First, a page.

Problems in the progression of the disease
Problems in diabetic retinopathy occur with the progression of the disease when new vessels start to grow in the retina alongside the bleeding. This is why this phase of the disease is called the proliferative phase. In later stages of the disease, major bleeding typically also occurs in the vitreous, or so-called hematovitreus. Complications in diabetes can also result in retinal detachment, glaucoma and cataracts. As the disease progresses to its final stage, blindness is also possible.
Prevention is crucial
There is no effective medication for diabetic retinopathy treatment, so correct prevention is extremely important. The risk of developing this disease is significantly reduced by careful balancing of blood sugar levels, correct diet and medications, and regular check-ups of the eye fundus at least once per year. In some cases, when retinal bleeding is present, we decide to conduct laser photocoagulation, which does not actually correct the disease but does temporarily stop the progression of changes.
Glaucoma is an eye disease that is indicated by increased intraocular pressure. This gradually leads to optic nerve damage that is first noticeable by a worsening of peripheral vision and can later lead to more severe visual impairment and, in worst cases, complete blindness.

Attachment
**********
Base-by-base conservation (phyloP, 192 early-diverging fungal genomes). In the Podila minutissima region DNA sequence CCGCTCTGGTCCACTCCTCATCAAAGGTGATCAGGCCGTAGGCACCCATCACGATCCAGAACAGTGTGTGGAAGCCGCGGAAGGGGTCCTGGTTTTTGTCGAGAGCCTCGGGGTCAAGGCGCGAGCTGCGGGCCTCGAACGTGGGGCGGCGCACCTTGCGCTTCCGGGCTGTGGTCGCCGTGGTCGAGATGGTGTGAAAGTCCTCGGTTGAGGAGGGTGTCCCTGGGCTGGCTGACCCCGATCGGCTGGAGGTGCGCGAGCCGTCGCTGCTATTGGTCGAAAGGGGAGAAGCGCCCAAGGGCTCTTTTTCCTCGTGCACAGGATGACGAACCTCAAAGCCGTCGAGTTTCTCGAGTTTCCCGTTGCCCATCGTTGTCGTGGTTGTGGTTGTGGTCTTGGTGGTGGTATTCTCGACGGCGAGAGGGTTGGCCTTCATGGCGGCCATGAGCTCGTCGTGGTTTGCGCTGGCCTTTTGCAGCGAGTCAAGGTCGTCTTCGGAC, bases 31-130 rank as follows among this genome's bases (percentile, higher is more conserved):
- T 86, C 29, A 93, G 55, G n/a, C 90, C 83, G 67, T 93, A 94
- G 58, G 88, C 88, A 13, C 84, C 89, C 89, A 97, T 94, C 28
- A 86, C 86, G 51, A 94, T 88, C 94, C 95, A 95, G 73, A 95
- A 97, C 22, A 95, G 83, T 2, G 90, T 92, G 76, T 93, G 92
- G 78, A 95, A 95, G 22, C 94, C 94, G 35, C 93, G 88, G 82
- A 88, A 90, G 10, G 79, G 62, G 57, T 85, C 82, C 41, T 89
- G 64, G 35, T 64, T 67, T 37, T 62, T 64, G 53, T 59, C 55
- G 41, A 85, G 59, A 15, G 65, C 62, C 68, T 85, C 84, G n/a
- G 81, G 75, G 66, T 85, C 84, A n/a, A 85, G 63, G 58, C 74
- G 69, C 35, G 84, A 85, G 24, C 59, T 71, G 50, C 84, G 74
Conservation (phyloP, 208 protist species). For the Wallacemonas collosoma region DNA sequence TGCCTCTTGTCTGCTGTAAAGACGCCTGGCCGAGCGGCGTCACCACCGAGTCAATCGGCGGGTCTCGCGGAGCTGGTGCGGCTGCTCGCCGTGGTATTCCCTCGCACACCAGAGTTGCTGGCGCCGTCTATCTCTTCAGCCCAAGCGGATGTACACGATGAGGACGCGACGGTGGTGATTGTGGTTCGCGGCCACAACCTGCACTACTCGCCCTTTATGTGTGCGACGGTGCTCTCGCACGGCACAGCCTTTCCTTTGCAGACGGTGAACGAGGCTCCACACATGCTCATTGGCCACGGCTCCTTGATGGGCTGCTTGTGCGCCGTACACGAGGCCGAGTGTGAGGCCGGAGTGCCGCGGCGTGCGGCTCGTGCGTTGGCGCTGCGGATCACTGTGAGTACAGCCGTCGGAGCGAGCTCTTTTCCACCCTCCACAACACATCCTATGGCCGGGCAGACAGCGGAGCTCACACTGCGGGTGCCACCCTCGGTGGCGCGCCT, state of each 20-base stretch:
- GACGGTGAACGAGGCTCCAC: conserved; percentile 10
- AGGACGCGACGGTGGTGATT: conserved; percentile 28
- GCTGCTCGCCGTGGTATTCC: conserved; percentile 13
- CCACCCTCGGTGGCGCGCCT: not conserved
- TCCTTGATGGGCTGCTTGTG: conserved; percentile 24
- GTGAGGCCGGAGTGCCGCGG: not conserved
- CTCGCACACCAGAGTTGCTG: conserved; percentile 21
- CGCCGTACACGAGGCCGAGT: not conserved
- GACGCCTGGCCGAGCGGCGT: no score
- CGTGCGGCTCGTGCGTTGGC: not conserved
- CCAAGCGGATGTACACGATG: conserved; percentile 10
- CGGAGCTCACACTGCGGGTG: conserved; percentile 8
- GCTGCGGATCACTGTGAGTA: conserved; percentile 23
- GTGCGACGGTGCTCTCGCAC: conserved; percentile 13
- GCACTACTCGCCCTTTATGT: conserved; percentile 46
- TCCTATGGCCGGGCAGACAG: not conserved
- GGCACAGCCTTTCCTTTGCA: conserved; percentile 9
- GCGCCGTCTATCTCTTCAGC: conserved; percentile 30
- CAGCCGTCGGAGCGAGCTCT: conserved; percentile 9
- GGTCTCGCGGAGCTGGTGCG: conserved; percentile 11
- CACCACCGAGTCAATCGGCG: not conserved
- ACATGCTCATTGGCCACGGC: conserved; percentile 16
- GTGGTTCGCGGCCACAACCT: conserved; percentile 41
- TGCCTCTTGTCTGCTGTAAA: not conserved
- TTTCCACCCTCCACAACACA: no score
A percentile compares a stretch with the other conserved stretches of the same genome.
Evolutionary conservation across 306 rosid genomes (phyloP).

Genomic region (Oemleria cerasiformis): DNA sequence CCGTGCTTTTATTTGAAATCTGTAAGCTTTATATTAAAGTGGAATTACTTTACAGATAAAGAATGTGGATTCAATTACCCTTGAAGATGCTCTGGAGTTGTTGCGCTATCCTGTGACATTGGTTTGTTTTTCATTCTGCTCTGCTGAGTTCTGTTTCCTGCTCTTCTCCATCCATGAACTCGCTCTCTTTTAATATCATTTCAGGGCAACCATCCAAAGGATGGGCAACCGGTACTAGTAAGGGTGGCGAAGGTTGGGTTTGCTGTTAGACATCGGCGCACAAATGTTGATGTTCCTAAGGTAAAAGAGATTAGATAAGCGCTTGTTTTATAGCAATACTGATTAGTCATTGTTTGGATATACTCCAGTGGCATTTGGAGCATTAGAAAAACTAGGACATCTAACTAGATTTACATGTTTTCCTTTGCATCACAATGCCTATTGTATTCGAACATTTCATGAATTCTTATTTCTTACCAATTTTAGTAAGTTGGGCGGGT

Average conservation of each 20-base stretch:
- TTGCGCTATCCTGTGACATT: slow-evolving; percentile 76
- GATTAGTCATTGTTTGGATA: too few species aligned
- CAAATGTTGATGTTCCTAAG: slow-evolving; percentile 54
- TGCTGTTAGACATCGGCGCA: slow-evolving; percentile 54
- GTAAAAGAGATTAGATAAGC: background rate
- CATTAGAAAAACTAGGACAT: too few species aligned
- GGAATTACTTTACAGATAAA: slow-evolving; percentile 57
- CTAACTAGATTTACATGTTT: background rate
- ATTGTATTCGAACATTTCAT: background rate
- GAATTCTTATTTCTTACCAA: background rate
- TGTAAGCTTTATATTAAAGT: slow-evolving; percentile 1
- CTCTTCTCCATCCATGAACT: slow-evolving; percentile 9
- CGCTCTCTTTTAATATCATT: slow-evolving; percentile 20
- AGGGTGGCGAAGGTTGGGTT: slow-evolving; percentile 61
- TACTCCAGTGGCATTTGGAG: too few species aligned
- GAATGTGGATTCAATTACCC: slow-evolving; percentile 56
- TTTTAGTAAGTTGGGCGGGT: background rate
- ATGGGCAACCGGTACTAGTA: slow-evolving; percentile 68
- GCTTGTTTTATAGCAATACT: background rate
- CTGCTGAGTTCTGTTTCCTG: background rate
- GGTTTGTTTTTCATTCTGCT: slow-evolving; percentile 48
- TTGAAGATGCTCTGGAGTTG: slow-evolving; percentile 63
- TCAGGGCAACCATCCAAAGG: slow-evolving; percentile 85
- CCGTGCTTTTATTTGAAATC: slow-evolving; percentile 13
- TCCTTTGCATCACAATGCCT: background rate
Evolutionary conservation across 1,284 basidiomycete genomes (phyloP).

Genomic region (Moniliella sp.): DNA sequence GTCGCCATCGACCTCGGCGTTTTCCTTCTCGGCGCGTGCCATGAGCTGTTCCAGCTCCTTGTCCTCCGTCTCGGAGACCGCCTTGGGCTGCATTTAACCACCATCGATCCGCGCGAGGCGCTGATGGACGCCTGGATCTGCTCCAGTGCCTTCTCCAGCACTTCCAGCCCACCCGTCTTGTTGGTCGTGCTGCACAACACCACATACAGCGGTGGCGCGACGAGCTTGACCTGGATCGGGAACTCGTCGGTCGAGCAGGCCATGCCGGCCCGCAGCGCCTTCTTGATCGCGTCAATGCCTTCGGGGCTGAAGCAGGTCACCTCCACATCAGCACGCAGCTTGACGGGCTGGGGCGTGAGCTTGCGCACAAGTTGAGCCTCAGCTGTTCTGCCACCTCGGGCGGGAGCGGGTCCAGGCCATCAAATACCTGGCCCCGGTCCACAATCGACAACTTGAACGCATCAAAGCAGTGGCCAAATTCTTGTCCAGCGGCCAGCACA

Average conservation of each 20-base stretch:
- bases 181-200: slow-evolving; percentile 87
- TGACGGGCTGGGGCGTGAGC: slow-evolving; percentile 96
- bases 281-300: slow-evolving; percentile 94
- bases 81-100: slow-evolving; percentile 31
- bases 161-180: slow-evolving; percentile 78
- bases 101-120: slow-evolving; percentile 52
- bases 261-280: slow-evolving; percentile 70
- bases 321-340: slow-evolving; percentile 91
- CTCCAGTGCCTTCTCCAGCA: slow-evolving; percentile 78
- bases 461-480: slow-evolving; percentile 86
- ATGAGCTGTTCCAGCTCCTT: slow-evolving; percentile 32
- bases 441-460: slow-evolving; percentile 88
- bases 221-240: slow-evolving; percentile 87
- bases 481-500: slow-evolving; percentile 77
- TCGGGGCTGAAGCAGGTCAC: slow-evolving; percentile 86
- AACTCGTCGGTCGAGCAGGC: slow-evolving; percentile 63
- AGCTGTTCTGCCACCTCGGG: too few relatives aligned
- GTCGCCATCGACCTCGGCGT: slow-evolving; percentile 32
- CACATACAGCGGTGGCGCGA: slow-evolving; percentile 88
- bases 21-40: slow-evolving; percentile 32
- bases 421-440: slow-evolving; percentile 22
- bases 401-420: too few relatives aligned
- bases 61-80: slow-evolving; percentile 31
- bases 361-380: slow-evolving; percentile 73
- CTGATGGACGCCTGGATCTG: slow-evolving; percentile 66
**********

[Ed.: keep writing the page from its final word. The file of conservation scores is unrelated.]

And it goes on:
Macular degeneration is a disease progression that affects the area of the macula on the retina. This area has the greatest number of vision receptors and is also the area of sharpest visual acuity. Macular degeneration usually occurs in older adults. Many factors influence on the development and progression of this disease, including high blood pressure and poor circulation within the macula.
Retinal detachment typically occurs because a critical layer of retinal tissue tears and results in tiny openings that allow eye fluid to enter the area just under the retina. This may lead to retinal detachment.